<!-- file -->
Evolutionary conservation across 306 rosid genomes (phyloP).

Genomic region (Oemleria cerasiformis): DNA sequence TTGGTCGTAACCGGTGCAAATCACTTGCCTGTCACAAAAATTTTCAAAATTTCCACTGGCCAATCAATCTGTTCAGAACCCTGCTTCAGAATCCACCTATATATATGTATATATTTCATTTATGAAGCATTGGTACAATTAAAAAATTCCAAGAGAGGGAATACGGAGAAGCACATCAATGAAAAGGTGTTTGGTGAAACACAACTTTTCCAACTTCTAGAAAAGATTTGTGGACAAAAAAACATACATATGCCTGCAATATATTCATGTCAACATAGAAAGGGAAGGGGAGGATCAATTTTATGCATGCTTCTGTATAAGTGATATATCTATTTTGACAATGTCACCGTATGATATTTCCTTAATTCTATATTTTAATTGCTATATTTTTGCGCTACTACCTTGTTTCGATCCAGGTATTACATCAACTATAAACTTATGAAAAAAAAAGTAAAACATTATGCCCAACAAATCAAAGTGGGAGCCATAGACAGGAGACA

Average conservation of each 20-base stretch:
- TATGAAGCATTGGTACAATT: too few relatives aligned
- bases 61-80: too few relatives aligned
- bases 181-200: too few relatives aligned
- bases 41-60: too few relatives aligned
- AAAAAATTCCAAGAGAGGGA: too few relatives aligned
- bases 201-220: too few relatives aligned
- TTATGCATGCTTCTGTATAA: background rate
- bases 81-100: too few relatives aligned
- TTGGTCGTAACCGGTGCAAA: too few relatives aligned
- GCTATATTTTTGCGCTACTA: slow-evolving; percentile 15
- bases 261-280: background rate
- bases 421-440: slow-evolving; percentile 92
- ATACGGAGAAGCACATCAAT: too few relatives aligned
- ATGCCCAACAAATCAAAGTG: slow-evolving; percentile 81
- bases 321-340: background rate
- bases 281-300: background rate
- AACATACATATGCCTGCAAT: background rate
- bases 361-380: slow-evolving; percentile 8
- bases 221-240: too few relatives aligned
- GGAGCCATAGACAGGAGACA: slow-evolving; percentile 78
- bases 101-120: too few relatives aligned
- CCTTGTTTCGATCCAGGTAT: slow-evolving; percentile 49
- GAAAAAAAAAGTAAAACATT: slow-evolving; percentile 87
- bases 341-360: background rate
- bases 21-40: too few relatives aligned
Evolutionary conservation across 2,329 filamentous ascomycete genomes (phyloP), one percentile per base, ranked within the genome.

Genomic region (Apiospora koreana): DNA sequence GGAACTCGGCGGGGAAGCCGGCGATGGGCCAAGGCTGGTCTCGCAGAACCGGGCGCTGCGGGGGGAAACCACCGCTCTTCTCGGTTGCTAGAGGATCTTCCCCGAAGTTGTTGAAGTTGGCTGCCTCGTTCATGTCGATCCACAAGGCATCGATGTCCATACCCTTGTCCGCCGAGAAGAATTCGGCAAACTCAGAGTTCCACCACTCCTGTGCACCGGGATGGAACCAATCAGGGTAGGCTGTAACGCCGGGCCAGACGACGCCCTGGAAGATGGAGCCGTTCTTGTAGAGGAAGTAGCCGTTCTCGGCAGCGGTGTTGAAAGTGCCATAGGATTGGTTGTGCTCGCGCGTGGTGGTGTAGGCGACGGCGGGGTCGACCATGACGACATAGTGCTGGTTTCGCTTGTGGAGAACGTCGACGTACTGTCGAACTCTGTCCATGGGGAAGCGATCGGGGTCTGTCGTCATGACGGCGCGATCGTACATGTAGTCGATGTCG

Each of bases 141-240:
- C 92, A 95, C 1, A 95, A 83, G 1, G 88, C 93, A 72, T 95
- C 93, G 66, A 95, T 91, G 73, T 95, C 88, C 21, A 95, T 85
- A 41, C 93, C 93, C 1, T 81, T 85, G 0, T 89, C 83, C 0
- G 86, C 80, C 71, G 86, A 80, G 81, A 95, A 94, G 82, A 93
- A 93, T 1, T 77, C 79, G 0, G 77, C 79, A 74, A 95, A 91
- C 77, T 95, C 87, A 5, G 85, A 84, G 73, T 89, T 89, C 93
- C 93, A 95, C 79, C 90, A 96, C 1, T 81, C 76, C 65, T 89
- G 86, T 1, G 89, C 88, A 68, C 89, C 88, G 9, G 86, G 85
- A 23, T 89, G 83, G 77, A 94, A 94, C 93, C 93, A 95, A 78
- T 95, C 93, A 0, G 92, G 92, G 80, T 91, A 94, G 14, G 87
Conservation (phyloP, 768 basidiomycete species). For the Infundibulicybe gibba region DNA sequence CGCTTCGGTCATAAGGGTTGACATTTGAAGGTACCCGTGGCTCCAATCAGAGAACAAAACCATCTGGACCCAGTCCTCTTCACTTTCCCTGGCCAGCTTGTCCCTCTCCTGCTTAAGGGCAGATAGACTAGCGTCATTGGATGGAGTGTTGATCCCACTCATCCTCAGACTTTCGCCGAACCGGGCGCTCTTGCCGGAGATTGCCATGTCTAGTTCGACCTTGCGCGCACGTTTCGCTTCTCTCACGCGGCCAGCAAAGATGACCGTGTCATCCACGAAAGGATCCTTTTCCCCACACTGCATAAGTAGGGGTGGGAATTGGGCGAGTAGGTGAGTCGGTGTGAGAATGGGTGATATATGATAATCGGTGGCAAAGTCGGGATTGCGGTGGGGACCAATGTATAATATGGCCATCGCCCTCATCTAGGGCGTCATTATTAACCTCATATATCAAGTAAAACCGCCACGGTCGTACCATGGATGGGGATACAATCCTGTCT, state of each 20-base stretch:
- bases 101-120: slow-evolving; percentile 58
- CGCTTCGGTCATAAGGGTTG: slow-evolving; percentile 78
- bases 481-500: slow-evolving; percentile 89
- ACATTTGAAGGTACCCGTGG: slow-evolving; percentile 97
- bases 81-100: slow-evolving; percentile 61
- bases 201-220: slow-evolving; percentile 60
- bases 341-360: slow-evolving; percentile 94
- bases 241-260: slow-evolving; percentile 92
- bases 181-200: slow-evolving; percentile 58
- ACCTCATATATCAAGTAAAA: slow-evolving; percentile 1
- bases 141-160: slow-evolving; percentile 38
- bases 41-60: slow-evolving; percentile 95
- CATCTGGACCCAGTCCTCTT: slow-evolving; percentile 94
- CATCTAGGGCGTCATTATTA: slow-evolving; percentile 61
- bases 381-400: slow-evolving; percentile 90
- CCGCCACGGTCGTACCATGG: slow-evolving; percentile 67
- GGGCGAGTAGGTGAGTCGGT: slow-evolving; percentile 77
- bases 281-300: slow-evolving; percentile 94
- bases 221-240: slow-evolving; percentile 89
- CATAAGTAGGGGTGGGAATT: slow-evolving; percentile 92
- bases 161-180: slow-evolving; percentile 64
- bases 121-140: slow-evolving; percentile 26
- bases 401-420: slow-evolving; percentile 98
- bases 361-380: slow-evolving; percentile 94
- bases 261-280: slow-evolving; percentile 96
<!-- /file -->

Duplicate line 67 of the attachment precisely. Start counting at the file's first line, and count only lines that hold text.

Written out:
- bases 261-280: slow-evolving; percentile 96